Here's Why the CDC Decided Fully-Vaccinated People Can Go Maskless Indoors

woman in office pulling down mask

Halfpoint / Getty Images

Key Takeaways

  • New CDC guidance says fully-vaccinated people do not need to wear masks or physically distance indoors.
  • Despite the new guidance, states and businesses may set their own rules. 
  • Not ready to ditch your mask? Do what feels comfortable for you.

The Centers for Disease Control and Prevention (CDC) says people who are fully vaccinated no longer need to wear a mask or physically distance whether they are inside, outside, in a small group, or large group. The updated guidance was announced on Thursday, May 13, at a White House briefing.

Because the CDC has been so conservative with its COVID projections and guidance, the change came as a surprise to many. It was just over two weeks ago that the organization affirmed fully vaccinated people could go maskless outside.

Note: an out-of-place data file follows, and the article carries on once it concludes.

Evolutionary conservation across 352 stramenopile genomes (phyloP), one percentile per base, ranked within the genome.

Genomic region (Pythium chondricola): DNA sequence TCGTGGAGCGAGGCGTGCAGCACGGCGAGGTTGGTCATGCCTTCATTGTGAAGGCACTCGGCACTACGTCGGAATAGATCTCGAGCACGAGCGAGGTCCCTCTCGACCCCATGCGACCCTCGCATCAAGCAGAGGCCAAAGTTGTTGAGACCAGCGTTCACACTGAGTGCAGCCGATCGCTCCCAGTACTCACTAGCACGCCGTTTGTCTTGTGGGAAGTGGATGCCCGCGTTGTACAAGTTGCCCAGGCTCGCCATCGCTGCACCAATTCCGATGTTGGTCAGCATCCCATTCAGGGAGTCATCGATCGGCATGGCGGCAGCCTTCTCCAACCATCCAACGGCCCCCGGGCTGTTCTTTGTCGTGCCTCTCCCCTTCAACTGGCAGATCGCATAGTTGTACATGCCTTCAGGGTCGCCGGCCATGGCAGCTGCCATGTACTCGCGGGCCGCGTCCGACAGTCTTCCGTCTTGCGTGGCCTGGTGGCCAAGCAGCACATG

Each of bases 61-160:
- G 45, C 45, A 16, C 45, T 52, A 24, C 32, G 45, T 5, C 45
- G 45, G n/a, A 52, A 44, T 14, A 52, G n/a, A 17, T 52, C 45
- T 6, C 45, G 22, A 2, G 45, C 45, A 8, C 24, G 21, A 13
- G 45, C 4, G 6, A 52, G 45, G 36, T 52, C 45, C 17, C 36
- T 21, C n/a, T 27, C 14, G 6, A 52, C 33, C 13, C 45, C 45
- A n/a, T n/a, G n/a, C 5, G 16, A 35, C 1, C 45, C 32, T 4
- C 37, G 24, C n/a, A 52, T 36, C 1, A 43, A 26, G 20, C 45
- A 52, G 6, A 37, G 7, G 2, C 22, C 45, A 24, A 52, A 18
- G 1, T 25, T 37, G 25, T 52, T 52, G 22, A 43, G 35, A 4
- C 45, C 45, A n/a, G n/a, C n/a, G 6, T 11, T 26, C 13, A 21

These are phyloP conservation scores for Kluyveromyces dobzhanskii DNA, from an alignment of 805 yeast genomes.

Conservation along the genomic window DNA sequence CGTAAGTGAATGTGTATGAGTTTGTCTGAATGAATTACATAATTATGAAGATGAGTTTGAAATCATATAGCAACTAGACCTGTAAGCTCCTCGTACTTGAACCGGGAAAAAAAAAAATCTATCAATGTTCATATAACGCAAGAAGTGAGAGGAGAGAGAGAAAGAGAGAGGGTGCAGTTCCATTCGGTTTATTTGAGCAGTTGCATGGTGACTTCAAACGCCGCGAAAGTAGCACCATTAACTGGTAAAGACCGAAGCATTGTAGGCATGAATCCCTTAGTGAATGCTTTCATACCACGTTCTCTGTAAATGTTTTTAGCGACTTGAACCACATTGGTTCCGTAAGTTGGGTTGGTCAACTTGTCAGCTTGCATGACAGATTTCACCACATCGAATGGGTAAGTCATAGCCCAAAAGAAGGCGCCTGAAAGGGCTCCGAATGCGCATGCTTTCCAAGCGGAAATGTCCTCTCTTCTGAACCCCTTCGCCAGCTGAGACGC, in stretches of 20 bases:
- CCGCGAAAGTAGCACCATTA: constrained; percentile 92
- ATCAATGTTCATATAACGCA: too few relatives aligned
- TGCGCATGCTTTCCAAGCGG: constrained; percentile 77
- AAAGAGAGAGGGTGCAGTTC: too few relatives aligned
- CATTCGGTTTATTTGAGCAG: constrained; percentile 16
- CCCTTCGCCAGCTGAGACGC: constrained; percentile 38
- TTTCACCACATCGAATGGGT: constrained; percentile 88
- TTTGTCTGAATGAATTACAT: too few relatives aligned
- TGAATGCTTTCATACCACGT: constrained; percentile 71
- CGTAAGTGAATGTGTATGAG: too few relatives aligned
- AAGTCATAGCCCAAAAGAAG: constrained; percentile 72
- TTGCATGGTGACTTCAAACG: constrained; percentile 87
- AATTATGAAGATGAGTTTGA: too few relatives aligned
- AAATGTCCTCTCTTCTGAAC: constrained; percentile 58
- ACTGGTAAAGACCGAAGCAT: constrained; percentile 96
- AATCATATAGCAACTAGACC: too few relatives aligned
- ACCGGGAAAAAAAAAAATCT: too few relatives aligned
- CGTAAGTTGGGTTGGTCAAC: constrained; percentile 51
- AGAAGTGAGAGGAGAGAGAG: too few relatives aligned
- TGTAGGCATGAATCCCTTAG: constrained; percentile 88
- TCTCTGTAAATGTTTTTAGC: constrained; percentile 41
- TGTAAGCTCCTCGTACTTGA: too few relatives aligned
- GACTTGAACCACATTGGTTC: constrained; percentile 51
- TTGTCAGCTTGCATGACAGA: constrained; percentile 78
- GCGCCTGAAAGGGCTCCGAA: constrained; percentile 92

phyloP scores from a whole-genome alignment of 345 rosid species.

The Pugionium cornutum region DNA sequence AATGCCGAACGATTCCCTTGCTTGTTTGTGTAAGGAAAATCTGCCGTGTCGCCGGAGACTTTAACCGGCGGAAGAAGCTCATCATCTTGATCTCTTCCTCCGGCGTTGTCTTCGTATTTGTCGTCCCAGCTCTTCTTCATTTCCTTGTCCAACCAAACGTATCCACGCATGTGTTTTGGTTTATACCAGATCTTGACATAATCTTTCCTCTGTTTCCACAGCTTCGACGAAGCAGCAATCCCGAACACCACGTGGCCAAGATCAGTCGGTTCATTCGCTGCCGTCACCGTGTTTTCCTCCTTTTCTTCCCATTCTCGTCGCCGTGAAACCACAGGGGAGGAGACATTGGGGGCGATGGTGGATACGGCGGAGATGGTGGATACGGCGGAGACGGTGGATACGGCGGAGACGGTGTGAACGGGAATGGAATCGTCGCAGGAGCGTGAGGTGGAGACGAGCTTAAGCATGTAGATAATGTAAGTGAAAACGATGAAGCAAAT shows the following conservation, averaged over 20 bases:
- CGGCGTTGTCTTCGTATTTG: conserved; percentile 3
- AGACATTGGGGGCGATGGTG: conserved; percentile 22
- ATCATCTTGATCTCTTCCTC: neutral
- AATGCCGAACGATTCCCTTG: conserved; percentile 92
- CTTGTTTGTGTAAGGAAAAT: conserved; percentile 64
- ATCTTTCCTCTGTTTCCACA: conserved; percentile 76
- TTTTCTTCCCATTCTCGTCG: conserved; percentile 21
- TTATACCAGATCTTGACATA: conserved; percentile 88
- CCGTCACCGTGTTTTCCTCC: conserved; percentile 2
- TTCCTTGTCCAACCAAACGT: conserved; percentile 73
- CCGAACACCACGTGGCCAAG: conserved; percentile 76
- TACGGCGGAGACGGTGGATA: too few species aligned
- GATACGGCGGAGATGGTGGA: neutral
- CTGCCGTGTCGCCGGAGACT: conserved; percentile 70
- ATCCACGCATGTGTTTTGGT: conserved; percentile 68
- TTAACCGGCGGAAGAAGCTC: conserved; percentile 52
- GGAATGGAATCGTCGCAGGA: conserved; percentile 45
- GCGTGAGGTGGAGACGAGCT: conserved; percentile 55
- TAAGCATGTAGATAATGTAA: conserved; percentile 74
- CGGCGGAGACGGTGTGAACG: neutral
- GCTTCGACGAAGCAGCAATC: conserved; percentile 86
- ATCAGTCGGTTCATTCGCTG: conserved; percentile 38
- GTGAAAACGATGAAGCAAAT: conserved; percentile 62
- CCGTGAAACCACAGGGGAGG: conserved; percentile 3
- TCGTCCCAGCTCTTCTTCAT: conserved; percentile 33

People who are partially vaccinated, are not yet two weeks past their final dose, or aren't vaccinated at all should continue to wear masks when engaging with others. People are considered fully vaccinated two weeks after their second dose of the Pfizer or Moderna two-dose vaccine, or two weeks after their Johnson & Johnson singe-dose vaccine.

“Anyone who is fully vaccinated can participate in indoor and outdoor activities, large or small, without wearing a mask or physical distancing,” said CDC director Rochelle Walensky, MD, MPH, during the Thursday briefing. “If you are fully vaccinated, you can start doing the things that you had stopped doing because of the pandemic.  We have all longed for this moment when we can get back to some sense of normalcy.”

It's important to note the federal guidance is just that: guidance. People will still need to wear masks if mandated by their state/territory, workplace, or establishment they are visiting.

The New Mask Guidance Doesn't Apply to Everyone

According to Glenn Wortmann, MD, FIDSA, FACP, Section Director of Infectious Diseases at MedStar Washington Hospital Center, the new CDC guidance includes some caveats.